“Time passed. But time flows in many streams. Like a river, an inner stream of time will flow rapidly at some places and sluggishly at others, or perhaps even stand hopelessly stagnant. Cosmic time is the same for everyone, but human time differs with each person. Time flows in the same way for all human beings; every human being flows through time in a different way.”
….. Yasunari Kawabata, from the novel Beauty and Sadness (Utsukushisa to kanashimi to), 1964
Inspired by these beautiful and profound words, comes my prototype of “Time Flows“, a clock that displays the current time through the controlled movement of water.
Time Flows: showing fluid digit transitions starting from “1” to “2”, “2” to “3”, “3” to “4” and finally “4” to “5”. Turn off your sound so that you do not hear the whine of the air-pump… a problem yet to solve.
Indeed, the water in Time Flows does move both slowly and rapidly, and remains at rest – stagnant even – between updates. The quotation is quite apropos!
This display uses coloured water to display the four digits of the current hours and minutes using a 7-segment type display. Segments are filled with, or cleared of, coloured water using an air and water pump and a series of valves to display numbers from “0” to “9”. For speed and presentation effect, new numbers are displayed “incrementally” over existing numbers by selectively filling and emptying the minimum number of segments.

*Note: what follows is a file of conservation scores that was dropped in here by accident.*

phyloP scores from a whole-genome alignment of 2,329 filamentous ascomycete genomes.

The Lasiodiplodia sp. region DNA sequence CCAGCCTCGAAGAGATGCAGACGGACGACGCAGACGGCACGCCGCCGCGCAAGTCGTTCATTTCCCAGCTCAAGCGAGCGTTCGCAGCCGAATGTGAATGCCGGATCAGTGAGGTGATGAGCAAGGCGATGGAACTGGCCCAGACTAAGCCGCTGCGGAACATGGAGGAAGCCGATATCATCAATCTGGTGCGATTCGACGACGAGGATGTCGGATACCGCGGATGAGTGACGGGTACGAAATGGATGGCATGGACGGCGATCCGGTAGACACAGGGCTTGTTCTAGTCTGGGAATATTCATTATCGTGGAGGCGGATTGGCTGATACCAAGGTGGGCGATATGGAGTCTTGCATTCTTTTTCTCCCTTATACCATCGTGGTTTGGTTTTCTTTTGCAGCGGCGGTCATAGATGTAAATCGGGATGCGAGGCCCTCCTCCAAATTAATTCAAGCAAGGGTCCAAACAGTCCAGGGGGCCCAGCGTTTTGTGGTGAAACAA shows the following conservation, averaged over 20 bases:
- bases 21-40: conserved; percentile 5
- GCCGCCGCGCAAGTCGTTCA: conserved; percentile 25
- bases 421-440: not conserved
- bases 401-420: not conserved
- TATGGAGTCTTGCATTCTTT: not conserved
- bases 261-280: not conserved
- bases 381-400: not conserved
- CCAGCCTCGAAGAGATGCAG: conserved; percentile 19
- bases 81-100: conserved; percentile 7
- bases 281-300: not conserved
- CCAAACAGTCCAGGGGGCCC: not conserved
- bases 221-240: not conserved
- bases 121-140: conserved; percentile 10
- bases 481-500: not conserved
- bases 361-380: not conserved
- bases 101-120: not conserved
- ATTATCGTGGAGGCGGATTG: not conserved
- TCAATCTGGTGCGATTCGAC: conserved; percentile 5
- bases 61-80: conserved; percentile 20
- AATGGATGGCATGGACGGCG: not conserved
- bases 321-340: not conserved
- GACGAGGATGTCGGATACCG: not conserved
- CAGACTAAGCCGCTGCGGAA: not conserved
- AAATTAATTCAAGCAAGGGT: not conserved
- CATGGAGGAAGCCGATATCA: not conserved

In operation, Time Flows clock powers up, connects to the local WiFi* and sends out a request to a time server for an NTP (Network Time Protocol) packet (similar to the Life Time Clock). The received packet contains an accurate timestamp which is converted to local time – with daylight savings time correction – and used to set an internal soft real-time clock. Each minute, the real-time clock is read and the time is displayed on the liquid 7-segment display.
(*) If the clock is unable to connect to the local WiFi network, it will start a web server that allows the user to enter appropriate access credentials. These are saved in the ESP8266 EEPROM and the WiFi connection made. On subsequent powering, the saved credentials are used to attempt a connection. If unsuccessful, the user is prompted again to access the web page to enter access credentials.
For testing, the Time Flows clock is controlled by an Arduino UNO. Two boards, each connected to the Arduino using the I²C interface, contain MOSFET drivers to control the 7 valves – one for each segment – and the air and water pumps, respectively. The software sees the all of the valves at one port address and the pumps on a separate address. The segments of the display are mapped to bits of the valve ports for simple control.
Interesting to watch and fun to listen to, as well!